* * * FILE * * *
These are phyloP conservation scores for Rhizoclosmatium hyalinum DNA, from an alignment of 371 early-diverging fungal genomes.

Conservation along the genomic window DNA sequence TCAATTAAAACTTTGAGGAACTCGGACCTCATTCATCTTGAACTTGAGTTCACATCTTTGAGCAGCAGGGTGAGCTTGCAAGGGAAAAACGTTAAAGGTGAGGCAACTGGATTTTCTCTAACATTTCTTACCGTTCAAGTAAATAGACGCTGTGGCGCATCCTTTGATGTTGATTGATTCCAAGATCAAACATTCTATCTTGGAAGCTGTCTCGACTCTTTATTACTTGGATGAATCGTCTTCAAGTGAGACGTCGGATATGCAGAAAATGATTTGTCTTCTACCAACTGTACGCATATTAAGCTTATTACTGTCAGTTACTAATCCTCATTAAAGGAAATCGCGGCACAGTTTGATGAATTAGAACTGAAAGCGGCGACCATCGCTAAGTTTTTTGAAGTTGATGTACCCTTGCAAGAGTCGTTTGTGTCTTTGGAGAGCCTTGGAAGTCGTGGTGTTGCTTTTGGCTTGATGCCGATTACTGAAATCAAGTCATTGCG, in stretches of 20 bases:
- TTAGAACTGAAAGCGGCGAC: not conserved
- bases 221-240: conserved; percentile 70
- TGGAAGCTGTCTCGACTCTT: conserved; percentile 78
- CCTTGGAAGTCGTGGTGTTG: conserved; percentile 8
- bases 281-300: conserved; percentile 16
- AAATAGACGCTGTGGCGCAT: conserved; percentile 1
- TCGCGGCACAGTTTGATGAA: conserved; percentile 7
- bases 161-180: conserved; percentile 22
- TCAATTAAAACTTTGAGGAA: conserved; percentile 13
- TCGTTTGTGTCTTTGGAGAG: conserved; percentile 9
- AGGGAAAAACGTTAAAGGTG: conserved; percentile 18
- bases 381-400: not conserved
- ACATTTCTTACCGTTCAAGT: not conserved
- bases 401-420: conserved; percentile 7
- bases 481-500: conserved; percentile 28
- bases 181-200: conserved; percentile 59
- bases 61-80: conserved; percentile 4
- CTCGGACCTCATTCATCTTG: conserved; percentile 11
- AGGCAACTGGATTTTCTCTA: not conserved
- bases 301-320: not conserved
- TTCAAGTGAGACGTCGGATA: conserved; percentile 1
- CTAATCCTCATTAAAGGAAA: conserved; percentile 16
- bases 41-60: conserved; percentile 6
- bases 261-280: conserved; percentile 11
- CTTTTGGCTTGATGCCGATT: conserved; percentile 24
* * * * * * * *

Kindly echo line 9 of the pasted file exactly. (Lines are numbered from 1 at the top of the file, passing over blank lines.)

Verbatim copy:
- TCGCGGCACAGTTTGATGAA: conserved; percentile 7